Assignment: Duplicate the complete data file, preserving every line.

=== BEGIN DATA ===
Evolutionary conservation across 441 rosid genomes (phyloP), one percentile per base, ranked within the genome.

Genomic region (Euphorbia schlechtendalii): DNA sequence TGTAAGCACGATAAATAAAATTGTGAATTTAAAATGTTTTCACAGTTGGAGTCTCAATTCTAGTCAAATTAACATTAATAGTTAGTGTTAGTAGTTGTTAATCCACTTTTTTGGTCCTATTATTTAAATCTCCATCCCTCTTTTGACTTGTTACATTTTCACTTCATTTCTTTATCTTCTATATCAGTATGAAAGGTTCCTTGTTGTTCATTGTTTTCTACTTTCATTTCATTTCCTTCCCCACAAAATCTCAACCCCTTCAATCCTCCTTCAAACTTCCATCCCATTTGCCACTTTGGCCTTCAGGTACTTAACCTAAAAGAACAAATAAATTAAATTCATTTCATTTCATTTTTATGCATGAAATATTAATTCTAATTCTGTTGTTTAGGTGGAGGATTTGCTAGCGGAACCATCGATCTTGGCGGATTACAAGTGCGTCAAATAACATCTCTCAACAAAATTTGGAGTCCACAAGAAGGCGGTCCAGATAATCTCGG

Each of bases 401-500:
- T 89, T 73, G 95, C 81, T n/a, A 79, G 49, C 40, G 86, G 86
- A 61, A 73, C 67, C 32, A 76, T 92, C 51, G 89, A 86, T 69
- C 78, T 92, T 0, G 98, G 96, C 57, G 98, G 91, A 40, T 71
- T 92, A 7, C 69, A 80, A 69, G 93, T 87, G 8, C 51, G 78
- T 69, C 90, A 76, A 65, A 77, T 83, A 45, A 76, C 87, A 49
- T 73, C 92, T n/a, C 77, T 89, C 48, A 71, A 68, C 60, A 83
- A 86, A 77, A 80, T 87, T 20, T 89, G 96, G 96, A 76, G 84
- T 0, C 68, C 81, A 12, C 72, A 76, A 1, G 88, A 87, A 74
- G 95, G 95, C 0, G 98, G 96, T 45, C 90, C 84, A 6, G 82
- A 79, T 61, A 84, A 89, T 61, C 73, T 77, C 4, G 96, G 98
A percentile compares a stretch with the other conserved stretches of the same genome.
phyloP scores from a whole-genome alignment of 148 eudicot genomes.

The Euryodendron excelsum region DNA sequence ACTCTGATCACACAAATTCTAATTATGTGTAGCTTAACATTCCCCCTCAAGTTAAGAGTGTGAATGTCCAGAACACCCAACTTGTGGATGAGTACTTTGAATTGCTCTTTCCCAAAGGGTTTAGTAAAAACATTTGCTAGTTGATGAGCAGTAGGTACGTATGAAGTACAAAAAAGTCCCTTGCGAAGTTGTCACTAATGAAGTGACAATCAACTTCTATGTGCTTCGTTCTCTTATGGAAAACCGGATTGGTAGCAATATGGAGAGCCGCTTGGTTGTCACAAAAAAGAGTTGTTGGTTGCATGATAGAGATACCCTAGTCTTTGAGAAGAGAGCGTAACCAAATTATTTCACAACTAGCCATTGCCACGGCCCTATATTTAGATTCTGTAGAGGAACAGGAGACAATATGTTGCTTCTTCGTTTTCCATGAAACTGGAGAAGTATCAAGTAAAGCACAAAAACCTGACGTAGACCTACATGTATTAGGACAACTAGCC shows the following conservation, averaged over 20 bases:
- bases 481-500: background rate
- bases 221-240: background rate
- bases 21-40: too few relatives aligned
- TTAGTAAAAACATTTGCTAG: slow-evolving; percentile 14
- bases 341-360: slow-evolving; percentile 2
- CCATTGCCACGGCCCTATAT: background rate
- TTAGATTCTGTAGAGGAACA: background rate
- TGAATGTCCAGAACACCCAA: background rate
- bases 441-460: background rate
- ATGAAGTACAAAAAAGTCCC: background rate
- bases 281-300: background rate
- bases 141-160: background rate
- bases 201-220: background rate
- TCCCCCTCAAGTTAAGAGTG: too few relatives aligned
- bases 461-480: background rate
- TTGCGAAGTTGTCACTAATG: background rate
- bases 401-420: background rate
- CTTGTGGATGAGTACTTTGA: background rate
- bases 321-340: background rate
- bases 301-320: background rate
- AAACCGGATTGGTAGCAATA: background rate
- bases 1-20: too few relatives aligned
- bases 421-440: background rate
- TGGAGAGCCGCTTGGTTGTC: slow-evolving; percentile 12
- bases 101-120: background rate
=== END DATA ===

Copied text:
Evolutionary conservation across 441 rosid genomes (phyloP), one percentile per base, ranked within the genome.

Genomic region (Euphorbia schlechtendalii): DNA sequence TGTAAGCACGATAAATAAAATTGTGAATTTAAAATGTTTTCACAGTTGGAGTCTCAATTCTAGTCAAATTAACATTAATAGTTAGTGTTAGTAGTTGTTAATCCACTTTTTTGGTCCTATTATTTAAATCTCCATCCCTCTTTTGACTTGTTACATTTTCACTTCATTTCTTTATCTTCTATATCAGTATGAAAGGTTCCTTGTTGTTCATTGTTTTCTACTTTCATTTCATTTCCTTCCCCACAAAATCTCAACCCCTTCAATCCTCCTTCAAACTTCCATCCCATTTGCCACTTTGGCCTTCAGGTACTTAACCTAAAAGAACAAATAAATTAAATTCATTTCATTTCATTTTTATGCATGAAATATTAATTCTAATTCTGTTGTTTAGGTGGAGGATTTGCTAGCGGAACCATCGATCTTGGCGGATTACAAGTGCGTCAAATAACATCTCTCAACAAAATTTGGAGTCCACAAGAAGGCGGTCCAGATAATCTCGG

Each of bases 401-500:
- T 89, T 73, G 95, C 81, T n/a, A 79, G 49, C 40, G 86, G 86
- A 61, A 73, C 67, C 32, A 76, T 92, C 51, G 89, A 86, T 69
- C 78, T 92, T 0, G 98, G 96, C 57, G 98, G 91, A 40, T 71
- T 92, A 7, C 69, A 80, A 69, G 93, T 87, G 8, C 51, G 78
- T 69, C 90, A 76, A 65, A 77, T 83, A 45, A 76, C 87, A 49
- T 73, C 92, T n/a, C 77, T 89, C 48, A 71, A 68, C 60, A 83
- A 86, A 77, A 80, T 87, T 20, T 89, G 96, G 96, A 76, G 84
- T 0, C 68, C 81, A 12, C 72, A 76, A 1, G 88, A 87, A 74
- G 95, G 95, C 0, G 98, G 96, T 45, C 90, C 84, A 6, G 82
- A 79, T 61, A 84, A 89, T 61, C 73, T 77, C 4, G 96, G 98
A percentile compares a stretch with the other conserved stretches of the same genome.
phyloP scores from a whole-genome alignment of 148 eudicot genomes.

The Euryodendron excelsum region DNA sequence ACTCTGATCACACAAATTCTAATTATGTGTAGCTTAACATTCCCCCTCAAGTTAAGAGTGTGAATGTCCAGAACACCCAACTTGTGGATGAGTACTTTGAATTGCTCTTTCCCAAAGGGTTTAGTAAAAACATTTGCTAGTTGATGAGCAGTAGGTACGTATGAAGTACAAAAAAGTCCCTTGCGAAGTTGTCACTAATGAAGTGACAATCAACTTCTATGTGCTTCGTTCTCTTATGGAAAACCGGATTGGTAGCAATATGGAGAGCCGCTTGGTTGTCACAAAAAAGAGTTGTTGGTTGCATGATAGAGATACCCTAGTCTTTGAGAAGAGAGCGTAACCAAATTATTTCACAACTAGCCATTGCCACGGCCCTATATTTAGATTCTGTAGAGGAACAGGAGACAATATGTTGCTTCTTCGTTTTCCATGAAACTGGAGAAGTATCAAGTAAAGCACAAAAACCTGACGTAGACCTACATGTATTAGGACAACTAGCC shows the following conservation, averaged over 20 bases:
- bases 481-500: background rate
- bases 221-240: background rate
- bases 21-40: too few relatives aligned
- TTAGTAAAAACATTTGCTAG: slow-evolving; percentile 14
- bases 341-360: slow-evolving; percentile 2
- CCATTGCCACGGCCCTATAT: background rate
- TTAGATTCTGTAGAGGAACA: background rate
- TGAATGTCCAGAACACCCAA: background rate
- bases 441-460: background rate
- ATGAAGTACAAAAAAGTCCC: background rate
- bases 281-300: background rate
- bases 141-160: background rate
- bases 201-220: background rate
- TCCCCCTCAAGTTAAGAGTG: too few relatives aligned
- bases 461-480: background rate
- TTGCGAAGTTGTCACTAATG: background rate
- bases 401-420: background rate
- CTTGTGGATGAGTACTTTGA: background rate
- bases 321-340: background rate
- bases 301-320: background rate
- AAACCGGATTGGTAGCAATA: background rate
- bases 1-20: too few relatives aligned
- bases 421-440: background rate
- TGGAGAGCCGCTTGGTTGTC: slow-evolving; percentile 12
- bases 101-120: background rate